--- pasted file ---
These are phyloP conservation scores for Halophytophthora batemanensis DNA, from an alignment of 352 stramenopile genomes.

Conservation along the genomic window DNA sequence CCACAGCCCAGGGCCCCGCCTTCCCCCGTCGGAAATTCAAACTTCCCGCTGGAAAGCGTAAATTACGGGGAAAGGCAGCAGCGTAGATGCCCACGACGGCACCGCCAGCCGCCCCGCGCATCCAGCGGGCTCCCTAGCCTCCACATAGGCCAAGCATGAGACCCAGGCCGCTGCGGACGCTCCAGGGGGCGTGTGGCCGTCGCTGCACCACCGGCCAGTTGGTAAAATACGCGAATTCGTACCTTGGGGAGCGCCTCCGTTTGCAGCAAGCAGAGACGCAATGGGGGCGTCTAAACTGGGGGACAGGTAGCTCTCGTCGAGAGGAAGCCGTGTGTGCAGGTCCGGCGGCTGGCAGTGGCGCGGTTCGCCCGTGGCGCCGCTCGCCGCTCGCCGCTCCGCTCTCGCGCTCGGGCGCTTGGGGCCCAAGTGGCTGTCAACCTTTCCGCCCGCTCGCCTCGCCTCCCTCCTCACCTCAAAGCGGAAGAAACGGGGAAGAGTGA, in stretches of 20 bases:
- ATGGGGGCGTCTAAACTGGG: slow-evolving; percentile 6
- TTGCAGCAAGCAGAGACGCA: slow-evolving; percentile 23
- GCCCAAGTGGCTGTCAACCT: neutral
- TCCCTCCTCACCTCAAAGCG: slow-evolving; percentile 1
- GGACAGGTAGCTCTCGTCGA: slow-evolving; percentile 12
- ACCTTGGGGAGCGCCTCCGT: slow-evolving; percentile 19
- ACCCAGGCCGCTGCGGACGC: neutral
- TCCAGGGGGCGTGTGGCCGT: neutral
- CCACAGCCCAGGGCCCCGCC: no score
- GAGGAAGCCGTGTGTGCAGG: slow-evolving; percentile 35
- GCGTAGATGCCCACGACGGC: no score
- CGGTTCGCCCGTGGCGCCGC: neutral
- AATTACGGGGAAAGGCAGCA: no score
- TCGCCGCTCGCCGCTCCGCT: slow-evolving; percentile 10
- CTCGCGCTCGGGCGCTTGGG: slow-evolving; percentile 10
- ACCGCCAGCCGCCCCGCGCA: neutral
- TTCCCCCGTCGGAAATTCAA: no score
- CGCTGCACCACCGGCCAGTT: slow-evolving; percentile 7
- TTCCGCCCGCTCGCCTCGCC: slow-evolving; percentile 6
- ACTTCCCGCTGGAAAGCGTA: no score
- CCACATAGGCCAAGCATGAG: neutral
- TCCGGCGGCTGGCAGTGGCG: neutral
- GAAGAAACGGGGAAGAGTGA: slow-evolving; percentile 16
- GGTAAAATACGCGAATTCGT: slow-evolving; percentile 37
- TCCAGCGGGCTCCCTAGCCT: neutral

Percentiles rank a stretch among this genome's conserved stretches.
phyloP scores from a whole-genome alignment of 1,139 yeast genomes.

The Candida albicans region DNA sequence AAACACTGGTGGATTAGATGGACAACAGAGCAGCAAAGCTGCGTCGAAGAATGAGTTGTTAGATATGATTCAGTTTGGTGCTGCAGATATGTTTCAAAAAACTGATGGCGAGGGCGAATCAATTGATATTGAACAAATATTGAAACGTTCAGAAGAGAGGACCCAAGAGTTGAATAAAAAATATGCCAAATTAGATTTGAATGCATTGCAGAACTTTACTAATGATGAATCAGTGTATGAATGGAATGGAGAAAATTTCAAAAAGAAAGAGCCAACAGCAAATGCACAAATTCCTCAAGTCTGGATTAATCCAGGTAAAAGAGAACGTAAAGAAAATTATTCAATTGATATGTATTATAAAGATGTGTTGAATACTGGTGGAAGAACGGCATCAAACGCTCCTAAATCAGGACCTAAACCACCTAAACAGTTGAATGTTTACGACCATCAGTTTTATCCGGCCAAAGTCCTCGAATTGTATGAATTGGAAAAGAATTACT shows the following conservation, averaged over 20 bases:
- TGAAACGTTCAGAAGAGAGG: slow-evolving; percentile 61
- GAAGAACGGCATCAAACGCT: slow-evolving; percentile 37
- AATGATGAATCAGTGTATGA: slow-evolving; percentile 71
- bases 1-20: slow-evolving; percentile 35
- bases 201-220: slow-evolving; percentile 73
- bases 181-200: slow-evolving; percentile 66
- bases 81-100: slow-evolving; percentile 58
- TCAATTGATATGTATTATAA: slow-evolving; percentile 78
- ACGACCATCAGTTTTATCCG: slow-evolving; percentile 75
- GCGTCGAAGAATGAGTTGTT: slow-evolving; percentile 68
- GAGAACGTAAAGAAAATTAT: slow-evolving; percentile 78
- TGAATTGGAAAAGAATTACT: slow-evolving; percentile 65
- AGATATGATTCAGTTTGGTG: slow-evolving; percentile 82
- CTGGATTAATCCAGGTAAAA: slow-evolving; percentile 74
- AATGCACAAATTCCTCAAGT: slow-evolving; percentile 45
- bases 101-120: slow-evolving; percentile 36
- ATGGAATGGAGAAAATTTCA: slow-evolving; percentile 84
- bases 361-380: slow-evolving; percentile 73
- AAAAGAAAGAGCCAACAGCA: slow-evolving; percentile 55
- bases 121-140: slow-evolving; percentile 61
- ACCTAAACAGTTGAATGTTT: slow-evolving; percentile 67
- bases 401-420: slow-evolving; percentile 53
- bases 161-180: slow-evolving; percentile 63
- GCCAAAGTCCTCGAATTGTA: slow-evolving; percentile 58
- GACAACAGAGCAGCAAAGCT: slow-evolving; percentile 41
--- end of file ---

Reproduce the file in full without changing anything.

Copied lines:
These are phyloP conservation scores for Halophytophthora batemanensis DNA, from an alignment of 352 stramenopile genomes.

Conservation along the genomic window DNA sequence CCACAGCCCAGGGCCCCGCCTTCCCCCGTCGGAAATTCAAACTTCCCGCTGGAAAGCGTAAATTACGGGGAAAGGCAGCAGCGTAGATGCCCACGACGGCACCGCCAGCCGCCCCGCGCATCCAGCGGGCTCCCTAGCCTCCACATAGGCCAAGCATGAGACCCAGGCCGCTGCGGACGCTCCAGGGGGCGTGTGGCCGTCGCTGCACCACCGGCCAGTTGGTAAAATACGCGAATTCGTACCTTGGGGAGCGCCTCCGTTTGCAGCAAGCAGAGACGCAATGGGGGCGTCTAAACTGGGGGACAGGTAGCTCTCGTCGAGAGGAAGCCGTGTGTGCAGGTCCGGCGGCTGGCAGTGGCGCGGTTCGCCCGTGGCGCCGCTCGCCGCTCGCCGCTCCGCTCTCGCGCTCGGGCGCTTGGGGCCCAAGTGGCTGTCAACCTTTCCGCCCGCTCGCCTCGCCTCCCTCCTCACCTCAAAGCGGAAGAAACGGGGAAGAGTGA, in stretches of 20 bases:
- ATGGGGGCGTCTAAACTGGG: slow-evolving; percentile 6
- TTGCAGCAAGCAGAGACGCA: slow-evolving; percentile 23
- GCCCAAGTGGCTGTCAACCT: neutral
- TCCCTCCTCACCTCAAAGCG: slow-evolving; percentile 1
- GGACAGGTAGCTCTCGTCGA: slow-evolving; percentile 12
- ACCTTGGGGAGCGCCTCCGT: slow-evolving; percentile 19
- ACCCAGGCCGCTGCGGACGC: neutral
- TCCAGGGGGCGTGTGGCCGT: neutral
- CCACAGCCCAGGGCCCCGCC: no score
- GAGGAAGCCGTGTGTGCAGG: slow-evolving; percentile 35
- GCGTAGATGCCCACGACGGC: no score
- CGGTTCGCCCGTGGCGCCGC: neutral
- AATTACGGGGAAAGGCAGCA: no score
- TCGCCGCTCGCCGCTCCGCT: slow-evolving; percentile 10
- CTCGCGCTCGGGCGCTTGGG: slow-evolving; percentile 10
- ACCGCCAGCCGCCCCGCGCA: neutral
- TTCCCCCGTCGGAAATTCAA: no score
- CGCTGCACCACCGGCCAGTT: slow-evolving; percentile 7
- TTCCGCCCGCTCGCCTCGCC: slow-evolving; percentile 6
- ACTTCCCGCTGGAAAGCGTA: no score
- CCACATAGGCCAAGCATGAG: neutral
- TCCGGCGGCTGGCAGTGGCG: neutral
- GAAGAAACGGGGAAGAGTGA: slow-evolving; percentile 16
- GGTAAAATACGCGAATTCGT: slow-evolving; percentile 37
- TCCAGCGGGCTCCCTAGCCT: neutral

Percentiles rank a stretch among this genome's conserved stretches.
phyloP scores from a whole-genome alignment of 1,139 yeast genomes.

The Candida albicans region DNA sequence AAACACTGGTGGATTAGATGGACAACAGAGCAGCAAAGCTGCGTCGAAGAATGAGTTGTTAGATATGATTCAGTTTGGTGCTGCAGATATGTTTCAAAAAACTGATGGCGAGGGCGAATCAATTGATATTGAACAAATATTGAAACGTTCAGAAGAGAGGACCCAAGAGTTGAATAAAAAATATGCCAAATTAGATTTGAATGCATTGCAGAACTTTACTAATGATGAATCAGTGTATGAATGGAATGGAGAAAATTTCAAAAAGAAAGAGCCAACAGCAAATGCACAAATTCCTCAAGTCTGGATTAATCCAGGTAAAAGAGAACGTAAAGAAAATTATTCAATTGATATGTATTATAAAGATGTGTTGAATACTGGTGGAAGAACGGCATCAAACGCTCCTAAATCAGGACCTAAACCACCTAAACAGTTGAATGTTTACGACCATCAGTTTTATCCGGCCAAAGTCCTCGAATTGTATGAATTGGAAAAGAATTACT shows the following conservation, averaged over 20 bases:
- TGAAACGTTCAGAAGAGAGG: slow-evolving; percentile 61
- GAAGAACGGCATCAAACGCT: slow-evolving; percentile 37
- AATGATGAATCAGTGTATGA: slow-evolving; percentile 71
- bases 1-20: slow-evolving; percentile 35
- bases 201-220: slow-evolving; percentile 73
- bases 181-200: slow-evolving; percentile 66
- bases 81-100: slow-evolving; percentile 58
- TCAATTGATATGTATTATAA: slow-evolving; percentile 78
- ACGACCATCAGTTTTATCCG: slow-evolving; percentile 75
- GCGTCGAAGAATGAGTTGTT: slow-evolving; percentile 68
- GAGAACGTAAAGAAAATTAT: slow-evolving; percentile 78
- TGAATTGGAAAAGAATTACT: slow-evolving; percentile 65
- AGATATGATTCAGTTTGGTG: slow-evolving; percentile 82
- CTGGATTAATCCAGGTAAAA: slow-evolving; percentile 74
- AATGCACAAATTCCTCAAGT: slow-evolving; percentile 45
- bases 101-120: slow-evolving; percentile 36
- ATGGAATGGAGAAAATTTCA: slow-evolving; percentile 84
- bases 361-380: slow-evolving; percentile 73
- AAAAGAAAGAGCCAACAGCA: slow-evolving; percentile 55
- bases 121-140: slow-evolving; percentile 61
- ACCTAAACAGTTGAATGTTT: slow-evolving; percentile 67
- bases 401-420: slow-evolving; percentile 53
- bases 161-180: slow-evolving; percentile 63
- GCCAAAGTCCTCGAATTGTA: slow-evolving; percentile 58
- GACAACAGAGCAGCAAAGCT: slow-evolving; percentile 41